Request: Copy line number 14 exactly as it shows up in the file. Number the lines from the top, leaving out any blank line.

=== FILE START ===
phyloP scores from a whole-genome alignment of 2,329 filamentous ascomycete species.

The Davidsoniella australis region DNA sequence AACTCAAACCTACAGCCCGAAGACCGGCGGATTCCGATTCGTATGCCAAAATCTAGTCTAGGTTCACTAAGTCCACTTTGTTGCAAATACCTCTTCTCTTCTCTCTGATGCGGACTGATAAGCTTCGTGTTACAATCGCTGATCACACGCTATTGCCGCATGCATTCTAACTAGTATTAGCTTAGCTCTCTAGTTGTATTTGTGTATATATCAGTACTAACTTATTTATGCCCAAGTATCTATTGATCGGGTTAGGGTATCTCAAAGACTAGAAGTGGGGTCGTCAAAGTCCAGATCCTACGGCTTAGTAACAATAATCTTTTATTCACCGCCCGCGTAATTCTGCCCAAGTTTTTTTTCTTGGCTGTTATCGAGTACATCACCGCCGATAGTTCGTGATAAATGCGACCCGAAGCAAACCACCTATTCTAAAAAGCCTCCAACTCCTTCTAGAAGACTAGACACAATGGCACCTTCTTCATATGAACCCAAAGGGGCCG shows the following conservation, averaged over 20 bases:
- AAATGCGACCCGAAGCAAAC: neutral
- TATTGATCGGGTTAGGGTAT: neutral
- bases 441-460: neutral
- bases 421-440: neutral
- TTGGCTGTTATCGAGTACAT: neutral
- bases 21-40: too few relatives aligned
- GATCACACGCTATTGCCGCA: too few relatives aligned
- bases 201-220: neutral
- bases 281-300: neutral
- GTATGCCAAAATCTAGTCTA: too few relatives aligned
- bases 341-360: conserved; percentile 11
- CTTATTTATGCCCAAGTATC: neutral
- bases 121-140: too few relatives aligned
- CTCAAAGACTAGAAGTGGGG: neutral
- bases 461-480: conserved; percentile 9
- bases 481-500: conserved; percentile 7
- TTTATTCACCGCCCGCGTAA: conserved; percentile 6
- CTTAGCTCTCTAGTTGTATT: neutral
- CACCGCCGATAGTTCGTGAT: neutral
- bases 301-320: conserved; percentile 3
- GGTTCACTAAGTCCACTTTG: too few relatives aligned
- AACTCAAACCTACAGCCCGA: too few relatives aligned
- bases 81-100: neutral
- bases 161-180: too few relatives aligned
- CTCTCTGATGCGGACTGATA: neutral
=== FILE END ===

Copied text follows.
- CTTATTTATGCCCAAGTATC: neutral